DOI 10.17487/RFC3912, September 2004,
              <https://www.rfc-editor.org/info/rfc3912>.

   [RFC4007]  Deering, S., Haberman, B., Jinmei, T., Nordmark, E., and
              B. Zill, "IPv6 Scoped Address Architecture", RFC 4007,
              DOI 10.17487/RFC4007, March 2005,
              <https://www.rfc-editor.org/info/rfc4007>.

   [RFC4290]  Klensin, J., "Suggested Practices for Registration of
              Internationalized Domain Names (IDN)", RFC 4290,
              DOI 10.17487/RFC4290, December 2005,
              <https://www.rfc-editor.org/info/rfc4290>.

   [RFC6874]  Carpenter, B., Cheshire, S., and R. Hinden, "Representing
              IPv6 Zone Identifiers in Address Literals and Uniform
              Resource Identifiers", RFC 6874, DOI 10.17487/RFC6874,
              February 2013, <https://www.rfc-editor.org/info/rfc6874>.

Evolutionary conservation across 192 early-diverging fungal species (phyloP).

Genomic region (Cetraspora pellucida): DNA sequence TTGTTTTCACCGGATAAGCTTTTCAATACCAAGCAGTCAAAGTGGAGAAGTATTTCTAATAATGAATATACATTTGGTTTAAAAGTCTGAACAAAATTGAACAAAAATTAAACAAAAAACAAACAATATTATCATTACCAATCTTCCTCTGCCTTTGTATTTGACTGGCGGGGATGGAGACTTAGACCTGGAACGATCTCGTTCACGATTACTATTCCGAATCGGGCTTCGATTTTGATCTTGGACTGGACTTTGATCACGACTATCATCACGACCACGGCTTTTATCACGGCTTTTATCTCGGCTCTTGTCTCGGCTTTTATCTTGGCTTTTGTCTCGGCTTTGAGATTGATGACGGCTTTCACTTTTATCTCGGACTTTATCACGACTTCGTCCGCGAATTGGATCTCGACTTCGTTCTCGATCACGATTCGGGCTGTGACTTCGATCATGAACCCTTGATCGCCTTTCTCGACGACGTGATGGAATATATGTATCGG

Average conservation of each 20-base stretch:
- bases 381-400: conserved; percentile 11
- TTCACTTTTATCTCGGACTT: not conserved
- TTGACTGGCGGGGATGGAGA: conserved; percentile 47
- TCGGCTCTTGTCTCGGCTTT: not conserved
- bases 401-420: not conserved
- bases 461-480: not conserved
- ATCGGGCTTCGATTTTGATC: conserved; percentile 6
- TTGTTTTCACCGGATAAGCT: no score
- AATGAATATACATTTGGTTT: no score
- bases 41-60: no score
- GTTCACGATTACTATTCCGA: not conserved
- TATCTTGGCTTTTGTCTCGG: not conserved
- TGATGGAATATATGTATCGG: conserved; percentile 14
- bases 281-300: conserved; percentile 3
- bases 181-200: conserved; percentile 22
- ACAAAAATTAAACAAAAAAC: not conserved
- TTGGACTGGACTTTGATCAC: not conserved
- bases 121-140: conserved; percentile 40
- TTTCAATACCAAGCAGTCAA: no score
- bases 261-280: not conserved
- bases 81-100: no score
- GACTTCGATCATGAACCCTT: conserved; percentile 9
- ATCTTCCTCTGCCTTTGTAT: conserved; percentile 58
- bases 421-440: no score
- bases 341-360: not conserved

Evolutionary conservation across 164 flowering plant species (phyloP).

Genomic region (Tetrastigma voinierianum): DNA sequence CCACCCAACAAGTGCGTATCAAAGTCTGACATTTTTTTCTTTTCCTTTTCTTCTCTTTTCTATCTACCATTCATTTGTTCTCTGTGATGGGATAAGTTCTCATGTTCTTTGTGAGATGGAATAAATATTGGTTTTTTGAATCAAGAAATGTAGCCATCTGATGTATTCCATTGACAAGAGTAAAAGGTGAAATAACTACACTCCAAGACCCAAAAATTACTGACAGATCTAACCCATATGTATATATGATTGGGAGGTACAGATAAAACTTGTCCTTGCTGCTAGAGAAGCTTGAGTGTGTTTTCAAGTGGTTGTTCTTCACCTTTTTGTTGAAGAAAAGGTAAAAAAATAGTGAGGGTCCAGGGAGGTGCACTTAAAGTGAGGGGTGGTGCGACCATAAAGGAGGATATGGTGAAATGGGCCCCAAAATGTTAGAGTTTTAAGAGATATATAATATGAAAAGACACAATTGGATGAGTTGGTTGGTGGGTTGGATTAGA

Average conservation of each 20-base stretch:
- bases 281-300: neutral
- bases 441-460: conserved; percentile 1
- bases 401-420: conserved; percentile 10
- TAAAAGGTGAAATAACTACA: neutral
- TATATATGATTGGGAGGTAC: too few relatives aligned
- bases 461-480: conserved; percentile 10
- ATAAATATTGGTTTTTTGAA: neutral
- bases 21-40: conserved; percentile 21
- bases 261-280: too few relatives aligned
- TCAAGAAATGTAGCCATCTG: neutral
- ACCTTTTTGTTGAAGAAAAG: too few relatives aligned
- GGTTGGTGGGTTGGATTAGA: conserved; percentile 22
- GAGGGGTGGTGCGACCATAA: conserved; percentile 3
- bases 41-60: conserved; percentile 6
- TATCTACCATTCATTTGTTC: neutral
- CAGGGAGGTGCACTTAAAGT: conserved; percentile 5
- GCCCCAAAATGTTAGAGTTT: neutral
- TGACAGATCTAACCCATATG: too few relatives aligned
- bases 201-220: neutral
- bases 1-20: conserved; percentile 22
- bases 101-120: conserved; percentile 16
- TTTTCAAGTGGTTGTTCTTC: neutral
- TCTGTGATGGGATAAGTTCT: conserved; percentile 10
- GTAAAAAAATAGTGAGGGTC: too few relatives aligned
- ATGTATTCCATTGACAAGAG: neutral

[RFC6927]  Levine, J. and P. Hoffman, "Variants in Second-Level Names
              Registered in Top-Level Domains", RFC 6927,
              DOI 10.17487/RFC6927, May 2013,
              <https://www.rfc-editor.org/info/rfc6927>.

   [RFC7942]  Sheffer, Y. and A. Farrel, "Improving Awareness of Running
              Code: The Implementation Status Section", BCP 205,
              RFC 7942, DOI 10.17487/RFC7942, July 2016,
              <https://www.rfc-editor.org/info/rfc7942>.





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   [RFC8521]  Hollenbeck, S. and A. Newton, "Registration Data Access
              Protocol (RDAP) Object Tagging", BCP 221, RFC 8521,
              DOI 10.17487/RFC8521, November 2018,
              <https://www.rfc-editor.org/info/rfc8521>.

Acknowledgements

   This document is derived from original work on RIR query formats
   developed by Byron J.  Ellacott of APNIC, Arturo L.  Servin of
   LACNIC, Kaveh Ranjbar of the RIPE NCC, and Andrew L.  Newton of ARIN.